NEW YORK (Reuters) - The U.S. dollar retreated after hitting its highest level in two years as weaker domestic data and the threat of economic fallout from the trade war with China increased expectations for an interest-rate cut this year.
Against a basket of six rivals, the dollar erased gains made earlier in the day, last trading down 0.16% at 97.885. The dollar move pulled the euro with it, which was up 0.22% to $1.118.
Sales of new U.S. single-family homes fell from near an 11-1/2-year high in April as prices rebounded and manufacturing activity hit its lowest level in almost a decade in May, suggesting a sharp slowdown in economic growth was underway.
Some of the loss of momentum is the result of the escalating U.S.-China trade war, which economists say is undermining business confidence, as well as sluggish growth overseas.
“There was a lot of discussion today about interest-rate differentials, even in this risk-off environment,” said Marvin Loh, senior global markets strategist at State Street Global Markets.
“While U.S. rates can come down a whole lot more, the rest of the world can’t come down as much because they’re already so low. That’s driving the dollar trade even though we have this pretty strong risk-off move in stocks.”
Loh added that the move was being driven by the dollar, rather than a euro pulled lower by weak economic data from the currency bloc. G10 currencies, in addition to the euro, were weaker, suggesting a dollar effect.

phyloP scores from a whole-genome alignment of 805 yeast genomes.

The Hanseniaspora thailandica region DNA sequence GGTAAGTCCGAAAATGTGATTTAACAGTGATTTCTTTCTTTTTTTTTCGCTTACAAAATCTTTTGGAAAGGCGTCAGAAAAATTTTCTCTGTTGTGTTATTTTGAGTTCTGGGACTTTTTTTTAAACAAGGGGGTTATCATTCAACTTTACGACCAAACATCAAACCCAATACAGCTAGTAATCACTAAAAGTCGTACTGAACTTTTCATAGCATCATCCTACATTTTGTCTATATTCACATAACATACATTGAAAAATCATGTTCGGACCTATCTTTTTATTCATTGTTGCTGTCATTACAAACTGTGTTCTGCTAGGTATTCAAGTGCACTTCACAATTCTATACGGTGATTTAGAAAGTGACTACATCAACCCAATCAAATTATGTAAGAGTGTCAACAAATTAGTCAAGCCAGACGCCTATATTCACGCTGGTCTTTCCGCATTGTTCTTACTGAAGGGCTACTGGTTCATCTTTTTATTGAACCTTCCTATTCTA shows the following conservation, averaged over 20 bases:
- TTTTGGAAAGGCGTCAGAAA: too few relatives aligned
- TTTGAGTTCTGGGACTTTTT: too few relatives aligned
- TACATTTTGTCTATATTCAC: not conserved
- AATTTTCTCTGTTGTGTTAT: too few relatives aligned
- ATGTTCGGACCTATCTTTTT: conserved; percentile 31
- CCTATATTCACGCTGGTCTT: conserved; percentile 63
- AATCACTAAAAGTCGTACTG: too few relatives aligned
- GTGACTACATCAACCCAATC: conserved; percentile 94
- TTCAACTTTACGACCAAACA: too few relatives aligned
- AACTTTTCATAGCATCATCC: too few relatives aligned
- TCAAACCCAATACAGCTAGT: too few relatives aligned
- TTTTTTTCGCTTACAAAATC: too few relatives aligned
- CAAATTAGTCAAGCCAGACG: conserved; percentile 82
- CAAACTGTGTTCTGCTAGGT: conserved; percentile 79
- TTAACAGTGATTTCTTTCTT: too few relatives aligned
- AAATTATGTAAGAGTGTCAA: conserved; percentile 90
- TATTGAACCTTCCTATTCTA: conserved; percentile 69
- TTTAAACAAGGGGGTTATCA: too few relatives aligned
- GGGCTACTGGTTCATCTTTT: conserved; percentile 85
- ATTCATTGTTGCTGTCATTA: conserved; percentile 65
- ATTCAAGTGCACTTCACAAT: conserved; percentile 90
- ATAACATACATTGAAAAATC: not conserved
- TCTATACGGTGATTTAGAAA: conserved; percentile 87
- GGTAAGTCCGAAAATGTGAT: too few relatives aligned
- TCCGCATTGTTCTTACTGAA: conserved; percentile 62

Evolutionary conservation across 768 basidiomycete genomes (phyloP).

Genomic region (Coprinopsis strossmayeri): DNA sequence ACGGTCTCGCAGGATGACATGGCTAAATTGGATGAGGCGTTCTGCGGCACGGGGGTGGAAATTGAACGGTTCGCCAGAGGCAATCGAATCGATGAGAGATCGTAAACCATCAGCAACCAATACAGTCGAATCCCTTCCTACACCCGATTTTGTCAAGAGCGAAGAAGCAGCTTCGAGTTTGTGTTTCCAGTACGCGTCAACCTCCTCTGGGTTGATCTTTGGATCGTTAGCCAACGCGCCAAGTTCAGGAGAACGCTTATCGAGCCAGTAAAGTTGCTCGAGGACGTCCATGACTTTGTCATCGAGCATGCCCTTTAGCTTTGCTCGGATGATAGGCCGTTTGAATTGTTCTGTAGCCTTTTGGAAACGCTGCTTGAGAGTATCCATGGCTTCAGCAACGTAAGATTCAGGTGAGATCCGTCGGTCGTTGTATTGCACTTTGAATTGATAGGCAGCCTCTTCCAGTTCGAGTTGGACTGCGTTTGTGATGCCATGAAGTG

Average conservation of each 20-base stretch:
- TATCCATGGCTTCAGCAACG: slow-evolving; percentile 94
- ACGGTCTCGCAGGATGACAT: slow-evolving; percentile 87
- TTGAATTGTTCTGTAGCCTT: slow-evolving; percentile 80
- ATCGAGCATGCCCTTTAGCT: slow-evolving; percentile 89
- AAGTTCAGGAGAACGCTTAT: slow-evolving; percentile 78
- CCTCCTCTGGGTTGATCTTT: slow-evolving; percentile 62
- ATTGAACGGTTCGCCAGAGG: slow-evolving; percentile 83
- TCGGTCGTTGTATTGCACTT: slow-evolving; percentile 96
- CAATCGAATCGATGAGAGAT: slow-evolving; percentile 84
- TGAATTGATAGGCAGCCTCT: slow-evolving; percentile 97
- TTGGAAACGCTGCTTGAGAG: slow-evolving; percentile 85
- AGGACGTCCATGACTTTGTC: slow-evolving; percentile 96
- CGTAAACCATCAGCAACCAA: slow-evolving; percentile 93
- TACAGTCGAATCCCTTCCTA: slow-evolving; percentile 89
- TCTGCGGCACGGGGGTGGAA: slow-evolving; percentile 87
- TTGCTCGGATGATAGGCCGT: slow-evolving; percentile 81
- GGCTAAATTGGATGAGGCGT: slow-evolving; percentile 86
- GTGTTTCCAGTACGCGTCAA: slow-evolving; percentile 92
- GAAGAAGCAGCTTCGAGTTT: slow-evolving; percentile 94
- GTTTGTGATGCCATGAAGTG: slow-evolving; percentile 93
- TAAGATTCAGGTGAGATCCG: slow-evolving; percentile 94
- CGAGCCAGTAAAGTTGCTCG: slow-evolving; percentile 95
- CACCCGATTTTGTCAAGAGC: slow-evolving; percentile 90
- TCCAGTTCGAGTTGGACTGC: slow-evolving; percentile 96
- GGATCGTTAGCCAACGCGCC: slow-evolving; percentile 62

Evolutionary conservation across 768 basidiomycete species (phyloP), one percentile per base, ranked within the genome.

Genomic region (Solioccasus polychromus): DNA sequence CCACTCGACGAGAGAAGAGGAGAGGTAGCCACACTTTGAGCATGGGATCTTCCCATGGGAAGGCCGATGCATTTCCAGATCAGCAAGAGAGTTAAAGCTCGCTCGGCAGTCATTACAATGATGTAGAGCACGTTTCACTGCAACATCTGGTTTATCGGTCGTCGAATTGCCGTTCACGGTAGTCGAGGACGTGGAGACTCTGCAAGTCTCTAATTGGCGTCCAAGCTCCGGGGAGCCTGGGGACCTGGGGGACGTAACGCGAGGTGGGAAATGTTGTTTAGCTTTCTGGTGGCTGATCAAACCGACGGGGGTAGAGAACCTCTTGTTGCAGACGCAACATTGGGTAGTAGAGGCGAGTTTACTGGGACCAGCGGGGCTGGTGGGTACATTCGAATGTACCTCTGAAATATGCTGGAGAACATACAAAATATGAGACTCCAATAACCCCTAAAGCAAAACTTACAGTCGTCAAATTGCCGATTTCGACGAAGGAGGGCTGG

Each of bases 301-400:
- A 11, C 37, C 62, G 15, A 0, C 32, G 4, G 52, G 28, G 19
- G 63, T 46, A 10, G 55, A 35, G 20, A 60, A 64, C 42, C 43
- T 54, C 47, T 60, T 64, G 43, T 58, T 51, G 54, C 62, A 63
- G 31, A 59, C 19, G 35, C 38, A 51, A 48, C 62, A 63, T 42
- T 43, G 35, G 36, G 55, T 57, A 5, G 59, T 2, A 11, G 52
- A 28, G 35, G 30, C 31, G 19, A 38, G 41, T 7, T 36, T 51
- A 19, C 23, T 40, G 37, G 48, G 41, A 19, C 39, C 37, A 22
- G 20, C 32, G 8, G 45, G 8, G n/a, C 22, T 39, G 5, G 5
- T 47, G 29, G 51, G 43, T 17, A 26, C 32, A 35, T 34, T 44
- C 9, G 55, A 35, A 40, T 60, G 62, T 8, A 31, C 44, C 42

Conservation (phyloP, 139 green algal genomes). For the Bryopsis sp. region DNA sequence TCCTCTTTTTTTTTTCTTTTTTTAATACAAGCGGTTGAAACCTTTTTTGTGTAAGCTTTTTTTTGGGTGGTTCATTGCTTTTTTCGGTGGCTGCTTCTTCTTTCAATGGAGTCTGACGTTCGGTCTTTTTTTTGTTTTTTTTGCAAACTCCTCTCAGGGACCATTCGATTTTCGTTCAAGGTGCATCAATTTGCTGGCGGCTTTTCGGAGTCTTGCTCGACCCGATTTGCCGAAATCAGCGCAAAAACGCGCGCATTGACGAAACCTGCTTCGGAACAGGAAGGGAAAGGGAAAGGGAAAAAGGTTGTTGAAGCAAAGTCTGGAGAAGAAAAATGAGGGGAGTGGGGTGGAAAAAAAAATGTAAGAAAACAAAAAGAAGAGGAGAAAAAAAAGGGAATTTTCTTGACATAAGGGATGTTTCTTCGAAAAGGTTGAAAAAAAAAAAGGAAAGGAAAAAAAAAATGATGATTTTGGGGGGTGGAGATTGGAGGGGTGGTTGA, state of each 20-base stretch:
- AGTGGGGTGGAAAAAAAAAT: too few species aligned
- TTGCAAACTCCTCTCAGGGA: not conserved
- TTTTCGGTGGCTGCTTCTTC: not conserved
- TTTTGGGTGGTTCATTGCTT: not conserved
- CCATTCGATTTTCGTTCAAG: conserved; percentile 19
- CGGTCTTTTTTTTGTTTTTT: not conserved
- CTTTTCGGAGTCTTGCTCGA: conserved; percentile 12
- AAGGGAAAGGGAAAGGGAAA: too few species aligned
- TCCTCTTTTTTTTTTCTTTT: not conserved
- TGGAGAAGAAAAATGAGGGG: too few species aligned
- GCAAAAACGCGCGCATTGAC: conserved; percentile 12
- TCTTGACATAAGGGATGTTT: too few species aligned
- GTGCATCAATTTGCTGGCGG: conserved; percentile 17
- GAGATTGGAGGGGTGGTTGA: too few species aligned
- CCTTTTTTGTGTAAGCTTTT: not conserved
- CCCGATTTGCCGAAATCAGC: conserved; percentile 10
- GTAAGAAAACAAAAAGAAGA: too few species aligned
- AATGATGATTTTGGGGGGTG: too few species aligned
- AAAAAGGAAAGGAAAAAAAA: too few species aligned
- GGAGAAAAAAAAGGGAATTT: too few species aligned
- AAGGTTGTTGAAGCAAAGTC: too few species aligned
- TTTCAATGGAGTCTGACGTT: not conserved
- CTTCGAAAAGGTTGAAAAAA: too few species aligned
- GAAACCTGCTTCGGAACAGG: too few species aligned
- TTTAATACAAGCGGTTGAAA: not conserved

Market expectations that the Federal Reserve would cut interest rates increased on Thursday, according to the CME Group’s FedWatch tool. There is only a 36.2% expectation that rates will be at current levels in October of this year, down from 50.8% yesterday.
Worries over German manufacturing, the impact of a trade war on Asian economies and deepening concerns over Brexit and European parliamentary elections have broadly curbed risk appetite and sent investors to perceived safe-haven assets.
U.S. stocks were lower, and safe-haven currencies such as the Japanese yen and the Swiss franc were up, 0.72% and 0.64% respectively.
Activity in Germany’s services and manufacturing sectors fell in May, a survey showed on Thursday, reflecting the toll that unresolved trade disputes are having on Europe’s largest economy.
Compounding these worries, European parliamentary elections began on Thursday with euroskeptic parties expected to do well, raising concerns about the single currency’s stability.
Brexit uncertainty has set sterling up for its 14th straight day of losses against the euro - its longest losing streak in the 20-year history of the single currency.
Reporting by Kate Duguid and Abhinav Ramnarayan; editing by Jonathan Oatis and Chizu Nomiyama